Allentown’s The Colony Meadery.
As of late, the growth of craft ciders has been inundating the libation market. It’s easily the fastest rising craft beer alternative, and one you can find at almost any bar. Cider, however, is not the only beer alternative that is on the rise. Craft meads have been slowly making a name for themselves; and despite the difficulty of selling them in Pennsylvania, meads are starting to find themselves behind the bar at an ever-growing list of pubs and breweries.
Considering the drink’s history, it’s surprising how long it’s taking mead to hit the public eye. The history of mead is traced back to the ancient times of Europe, Africa and Asia, but it’s not until recently that people have once again started to take notice. A simple beverage at its core, mead is just a fermented mixture of honey and water, though a mixture of fruits, spices, grains and hops is usually added to the honey. The alcohol percentage is typically in the teens but can range anywhere from 8% into the 20s.
If it weren’t for the fact that mead is considered a wine and has to be distributed through Pennsylvania Wine and Spirits Shops (in the same means as ciders above 5.5% ABV), you would probably see a lot more mead when you’re out. Despite this, there are still a surprising amount of meaderies opening, one of which is Allentown’s The Colony Meadery.
Started by Greg Heller-LaBelle and Michael Manning, Colony opened its doors in October of 2013, as just the third meadery operation in Pennsylvania. The goal was to provide a new, innovative take on mead, using flavors not typical to the honey-based wine. With this desire for bold innovation in mind, Colony’s core family of meads includes WOOFIEDOG, a dry mead hopped with Cascade and other American hops; and Mo-Me-Doh, a semi-sweet mead made with mint and lime. Their seasonal offerings are limited to just one at the moment, Beso Exotico, a luchador inspired mead consisting of chocolate, cinnamon, and cayenne.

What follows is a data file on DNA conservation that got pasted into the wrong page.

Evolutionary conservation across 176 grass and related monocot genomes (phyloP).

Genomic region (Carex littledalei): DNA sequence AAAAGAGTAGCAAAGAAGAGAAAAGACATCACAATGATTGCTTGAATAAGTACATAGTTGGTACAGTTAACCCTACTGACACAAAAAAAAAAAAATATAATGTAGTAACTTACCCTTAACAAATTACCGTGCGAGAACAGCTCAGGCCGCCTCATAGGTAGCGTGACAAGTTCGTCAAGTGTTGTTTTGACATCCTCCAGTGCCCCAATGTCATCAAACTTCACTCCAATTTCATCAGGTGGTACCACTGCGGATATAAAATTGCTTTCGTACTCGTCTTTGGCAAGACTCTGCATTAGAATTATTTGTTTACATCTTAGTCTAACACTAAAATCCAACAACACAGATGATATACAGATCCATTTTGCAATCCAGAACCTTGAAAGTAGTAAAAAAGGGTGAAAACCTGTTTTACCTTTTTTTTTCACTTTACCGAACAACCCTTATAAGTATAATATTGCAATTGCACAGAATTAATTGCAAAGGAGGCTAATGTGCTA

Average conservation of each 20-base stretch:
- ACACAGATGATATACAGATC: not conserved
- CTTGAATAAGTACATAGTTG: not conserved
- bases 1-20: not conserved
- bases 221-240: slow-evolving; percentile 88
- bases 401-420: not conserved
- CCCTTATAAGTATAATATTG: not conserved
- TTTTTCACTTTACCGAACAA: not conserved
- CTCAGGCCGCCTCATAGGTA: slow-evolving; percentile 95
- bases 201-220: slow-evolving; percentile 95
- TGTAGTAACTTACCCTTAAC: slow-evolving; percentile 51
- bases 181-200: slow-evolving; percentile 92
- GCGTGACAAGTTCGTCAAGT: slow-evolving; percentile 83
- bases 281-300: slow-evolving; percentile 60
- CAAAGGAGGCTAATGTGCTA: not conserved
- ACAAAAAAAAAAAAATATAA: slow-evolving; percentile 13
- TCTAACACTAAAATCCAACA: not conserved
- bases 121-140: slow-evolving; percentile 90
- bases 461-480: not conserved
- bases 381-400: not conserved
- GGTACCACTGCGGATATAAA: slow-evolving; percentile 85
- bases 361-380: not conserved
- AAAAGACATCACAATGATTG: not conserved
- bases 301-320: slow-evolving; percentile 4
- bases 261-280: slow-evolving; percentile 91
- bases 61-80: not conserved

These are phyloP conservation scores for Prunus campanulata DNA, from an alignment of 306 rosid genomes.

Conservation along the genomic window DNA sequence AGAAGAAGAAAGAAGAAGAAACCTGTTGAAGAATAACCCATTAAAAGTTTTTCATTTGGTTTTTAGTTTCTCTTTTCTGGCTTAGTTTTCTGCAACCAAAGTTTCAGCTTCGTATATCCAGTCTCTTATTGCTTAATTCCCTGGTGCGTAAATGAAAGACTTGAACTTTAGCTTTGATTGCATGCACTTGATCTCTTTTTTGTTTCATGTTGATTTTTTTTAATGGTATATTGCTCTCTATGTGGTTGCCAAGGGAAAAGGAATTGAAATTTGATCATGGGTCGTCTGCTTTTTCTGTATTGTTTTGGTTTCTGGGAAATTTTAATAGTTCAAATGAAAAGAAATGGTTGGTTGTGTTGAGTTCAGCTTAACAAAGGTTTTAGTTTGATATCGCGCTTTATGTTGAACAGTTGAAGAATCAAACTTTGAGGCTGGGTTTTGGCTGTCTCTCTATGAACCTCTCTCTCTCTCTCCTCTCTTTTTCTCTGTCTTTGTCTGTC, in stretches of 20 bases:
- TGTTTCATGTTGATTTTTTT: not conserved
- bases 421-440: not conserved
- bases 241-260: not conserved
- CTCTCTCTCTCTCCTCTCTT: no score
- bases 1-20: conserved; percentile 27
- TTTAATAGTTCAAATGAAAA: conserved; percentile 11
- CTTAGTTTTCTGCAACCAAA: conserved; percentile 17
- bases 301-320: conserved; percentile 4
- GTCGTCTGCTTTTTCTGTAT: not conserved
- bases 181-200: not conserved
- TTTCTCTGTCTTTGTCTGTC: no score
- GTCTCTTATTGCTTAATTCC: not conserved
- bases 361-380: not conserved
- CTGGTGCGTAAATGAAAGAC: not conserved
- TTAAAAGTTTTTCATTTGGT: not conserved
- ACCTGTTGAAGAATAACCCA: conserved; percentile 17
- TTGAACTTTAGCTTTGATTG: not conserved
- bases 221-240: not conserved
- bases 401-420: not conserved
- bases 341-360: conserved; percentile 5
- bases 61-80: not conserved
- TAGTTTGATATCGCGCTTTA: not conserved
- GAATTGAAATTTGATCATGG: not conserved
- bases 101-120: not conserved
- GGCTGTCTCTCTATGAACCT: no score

A visit to their tasting room in Allentown will showcase a variety of test batches as they work on future releases. At the moment, the tasting room is also the only place where you can purchase bottles for home consumption. However, it is starting to show up at more and more bars, with Round Guys Brewery in Lansdale, PA and the Hulmeville Inn, in Hulmeville, PA being two local accounts regularly offering these meads by the glass.
Though open for less than a year, Colony is already leading the way for another local meadery to open its doors: Haymaker Meadery in Montgomeryville, PA. Between these and Stonekeep in Birdsboro, PA, which opened in 2008, the presence of mead in the market is certain to continue to rise, and it’s only a matter of time before we see a mead tap lined up next to that cider tap.